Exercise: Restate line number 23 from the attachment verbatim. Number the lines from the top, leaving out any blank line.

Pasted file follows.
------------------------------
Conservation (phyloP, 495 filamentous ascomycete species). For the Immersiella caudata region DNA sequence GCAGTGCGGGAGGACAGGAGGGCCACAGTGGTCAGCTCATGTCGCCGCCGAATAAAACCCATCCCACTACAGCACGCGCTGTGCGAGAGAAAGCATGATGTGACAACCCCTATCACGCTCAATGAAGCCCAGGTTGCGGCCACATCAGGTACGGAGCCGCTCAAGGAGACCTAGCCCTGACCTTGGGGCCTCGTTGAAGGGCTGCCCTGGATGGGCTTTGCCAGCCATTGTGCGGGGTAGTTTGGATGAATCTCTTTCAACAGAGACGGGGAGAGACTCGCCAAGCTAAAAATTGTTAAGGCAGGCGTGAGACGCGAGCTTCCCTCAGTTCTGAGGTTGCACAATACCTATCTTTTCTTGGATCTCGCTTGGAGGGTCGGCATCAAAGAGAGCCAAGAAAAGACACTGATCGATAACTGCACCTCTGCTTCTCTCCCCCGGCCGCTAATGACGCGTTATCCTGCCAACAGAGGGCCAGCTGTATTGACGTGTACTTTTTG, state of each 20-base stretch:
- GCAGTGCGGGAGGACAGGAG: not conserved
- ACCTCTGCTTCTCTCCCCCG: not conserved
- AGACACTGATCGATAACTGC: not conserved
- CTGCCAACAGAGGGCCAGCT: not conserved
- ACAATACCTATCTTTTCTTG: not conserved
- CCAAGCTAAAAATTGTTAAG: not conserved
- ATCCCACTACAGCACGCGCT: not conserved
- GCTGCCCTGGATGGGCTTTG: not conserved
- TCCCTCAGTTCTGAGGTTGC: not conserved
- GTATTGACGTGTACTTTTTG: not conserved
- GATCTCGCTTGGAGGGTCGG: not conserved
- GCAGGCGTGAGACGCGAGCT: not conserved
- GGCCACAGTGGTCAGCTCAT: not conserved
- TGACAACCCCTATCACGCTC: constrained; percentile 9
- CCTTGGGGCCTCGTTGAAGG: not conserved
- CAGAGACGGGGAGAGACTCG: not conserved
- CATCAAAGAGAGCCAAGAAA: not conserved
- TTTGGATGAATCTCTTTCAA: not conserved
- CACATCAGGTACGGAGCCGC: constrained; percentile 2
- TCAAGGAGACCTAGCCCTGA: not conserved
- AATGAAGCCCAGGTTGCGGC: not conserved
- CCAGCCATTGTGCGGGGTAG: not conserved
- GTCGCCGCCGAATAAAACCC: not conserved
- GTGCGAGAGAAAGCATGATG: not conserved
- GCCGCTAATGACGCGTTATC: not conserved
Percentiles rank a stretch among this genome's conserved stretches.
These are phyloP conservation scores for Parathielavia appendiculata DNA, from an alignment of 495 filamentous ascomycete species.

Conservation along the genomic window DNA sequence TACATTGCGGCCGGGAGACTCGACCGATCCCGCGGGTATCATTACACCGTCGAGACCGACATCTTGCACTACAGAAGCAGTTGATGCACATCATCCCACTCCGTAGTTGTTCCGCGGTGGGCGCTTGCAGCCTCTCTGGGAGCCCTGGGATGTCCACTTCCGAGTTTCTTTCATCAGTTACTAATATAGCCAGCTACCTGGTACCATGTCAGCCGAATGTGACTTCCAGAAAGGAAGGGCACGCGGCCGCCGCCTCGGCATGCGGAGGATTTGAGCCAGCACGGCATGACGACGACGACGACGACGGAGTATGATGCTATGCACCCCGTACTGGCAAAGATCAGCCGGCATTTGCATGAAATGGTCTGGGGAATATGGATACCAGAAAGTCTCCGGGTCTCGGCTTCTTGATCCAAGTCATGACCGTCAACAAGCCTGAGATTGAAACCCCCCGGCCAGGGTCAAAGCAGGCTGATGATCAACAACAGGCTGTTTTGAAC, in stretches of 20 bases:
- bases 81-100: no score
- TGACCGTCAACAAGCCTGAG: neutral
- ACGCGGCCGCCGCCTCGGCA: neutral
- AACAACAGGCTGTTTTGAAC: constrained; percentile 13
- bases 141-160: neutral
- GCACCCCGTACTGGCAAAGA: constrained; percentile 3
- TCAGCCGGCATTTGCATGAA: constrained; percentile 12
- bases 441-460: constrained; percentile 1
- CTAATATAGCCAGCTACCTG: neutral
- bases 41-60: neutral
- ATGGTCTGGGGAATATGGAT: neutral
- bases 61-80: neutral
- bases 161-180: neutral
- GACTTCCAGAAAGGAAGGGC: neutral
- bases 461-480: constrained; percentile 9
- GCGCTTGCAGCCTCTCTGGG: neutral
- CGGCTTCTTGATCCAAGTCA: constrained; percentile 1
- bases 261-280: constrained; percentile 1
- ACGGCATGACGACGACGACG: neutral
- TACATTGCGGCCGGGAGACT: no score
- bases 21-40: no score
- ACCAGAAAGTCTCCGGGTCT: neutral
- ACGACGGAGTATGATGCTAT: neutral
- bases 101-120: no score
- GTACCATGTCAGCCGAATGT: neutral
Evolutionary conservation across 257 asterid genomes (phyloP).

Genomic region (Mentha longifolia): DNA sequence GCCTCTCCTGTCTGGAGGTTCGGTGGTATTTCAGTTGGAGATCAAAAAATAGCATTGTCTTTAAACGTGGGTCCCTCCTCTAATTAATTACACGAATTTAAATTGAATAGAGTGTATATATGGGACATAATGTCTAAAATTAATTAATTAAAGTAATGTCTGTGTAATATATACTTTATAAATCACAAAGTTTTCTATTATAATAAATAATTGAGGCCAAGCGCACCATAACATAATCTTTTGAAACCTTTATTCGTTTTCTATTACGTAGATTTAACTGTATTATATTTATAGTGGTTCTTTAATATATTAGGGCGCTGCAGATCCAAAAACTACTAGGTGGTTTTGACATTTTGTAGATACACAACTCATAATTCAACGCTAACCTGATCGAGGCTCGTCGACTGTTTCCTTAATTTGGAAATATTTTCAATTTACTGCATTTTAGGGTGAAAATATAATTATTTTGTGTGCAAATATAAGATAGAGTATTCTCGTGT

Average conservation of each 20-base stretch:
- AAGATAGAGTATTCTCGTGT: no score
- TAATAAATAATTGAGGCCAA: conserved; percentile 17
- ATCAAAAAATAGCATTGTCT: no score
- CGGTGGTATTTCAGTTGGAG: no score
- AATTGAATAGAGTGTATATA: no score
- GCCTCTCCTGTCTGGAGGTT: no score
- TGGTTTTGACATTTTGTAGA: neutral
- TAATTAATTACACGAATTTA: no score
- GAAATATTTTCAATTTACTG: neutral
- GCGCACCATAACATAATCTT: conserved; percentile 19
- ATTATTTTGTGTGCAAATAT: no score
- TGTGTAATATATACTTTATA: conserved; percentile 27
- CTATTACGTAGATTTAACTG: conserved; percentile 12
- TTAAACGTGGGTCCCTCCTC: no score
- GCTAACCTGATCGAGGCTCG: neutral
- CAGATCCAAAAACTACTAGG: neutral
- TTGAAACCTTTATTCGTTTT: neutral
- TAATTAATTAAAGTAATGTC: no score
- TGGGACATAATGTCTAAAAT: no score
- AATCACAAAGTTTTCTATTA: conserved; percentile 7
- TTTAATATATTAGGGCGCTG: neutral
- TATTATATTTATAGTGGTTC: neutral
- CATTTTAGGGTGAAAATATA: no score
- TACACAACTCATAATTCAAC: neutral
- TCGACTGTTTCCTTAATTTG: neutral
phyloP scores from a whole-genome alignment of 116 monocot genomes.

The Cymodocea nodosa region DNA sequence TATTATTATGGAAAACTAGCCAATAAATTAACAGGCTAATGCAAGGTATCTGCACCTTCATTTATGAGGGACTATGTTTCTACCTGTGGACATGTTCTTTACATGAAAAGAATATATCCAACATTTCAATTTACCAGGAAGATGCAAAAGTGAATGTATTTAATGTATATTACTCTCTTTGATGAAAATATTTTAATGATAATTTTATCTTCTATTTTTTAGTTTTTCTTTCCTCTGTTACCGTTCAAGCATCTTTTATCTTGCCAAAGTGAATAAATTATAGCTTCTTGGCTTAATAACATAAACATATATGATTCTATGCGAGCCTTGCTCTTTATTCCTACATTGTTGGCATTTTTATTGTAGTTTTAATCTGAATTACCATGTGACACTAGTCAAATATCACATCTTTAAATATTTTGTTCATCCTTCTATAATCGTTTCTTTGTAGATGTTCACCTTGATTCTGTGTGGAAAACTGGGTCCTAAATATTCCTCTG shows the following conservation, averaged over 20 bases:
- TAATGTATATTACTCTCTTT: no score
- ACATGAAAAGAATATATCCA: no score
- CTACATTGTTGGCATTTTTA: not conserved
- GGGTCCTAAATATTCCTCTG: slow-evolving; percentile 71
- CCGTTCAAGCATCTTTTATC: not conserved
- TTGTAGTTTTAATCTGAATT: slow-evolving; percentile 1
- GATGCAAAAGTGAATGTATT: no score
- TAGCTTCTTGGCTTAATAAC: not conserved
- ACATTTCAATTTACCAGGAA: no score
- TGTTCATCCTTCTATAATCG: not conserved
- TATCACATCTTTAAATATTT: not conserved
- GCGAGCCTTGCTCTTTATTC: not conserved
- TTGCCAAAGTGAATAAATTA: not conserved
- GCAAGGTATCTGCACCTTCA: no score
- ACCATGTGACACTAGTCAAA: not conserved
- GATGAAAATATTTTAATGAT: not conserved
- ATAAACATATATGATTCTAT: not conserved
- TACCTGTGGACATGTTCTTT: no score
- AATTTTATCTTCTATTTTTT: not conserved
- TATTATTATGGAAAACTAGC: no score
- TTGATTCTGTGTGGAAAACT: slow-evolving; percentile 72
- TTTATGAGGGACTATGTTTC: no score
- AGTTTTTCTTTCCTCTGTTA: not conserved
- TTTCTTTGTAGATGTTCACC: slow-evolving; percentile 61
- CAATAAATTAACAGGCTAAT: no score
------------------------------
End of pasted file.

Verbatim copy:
- CCAGCCATTGTGCGGGGTAG: not conserved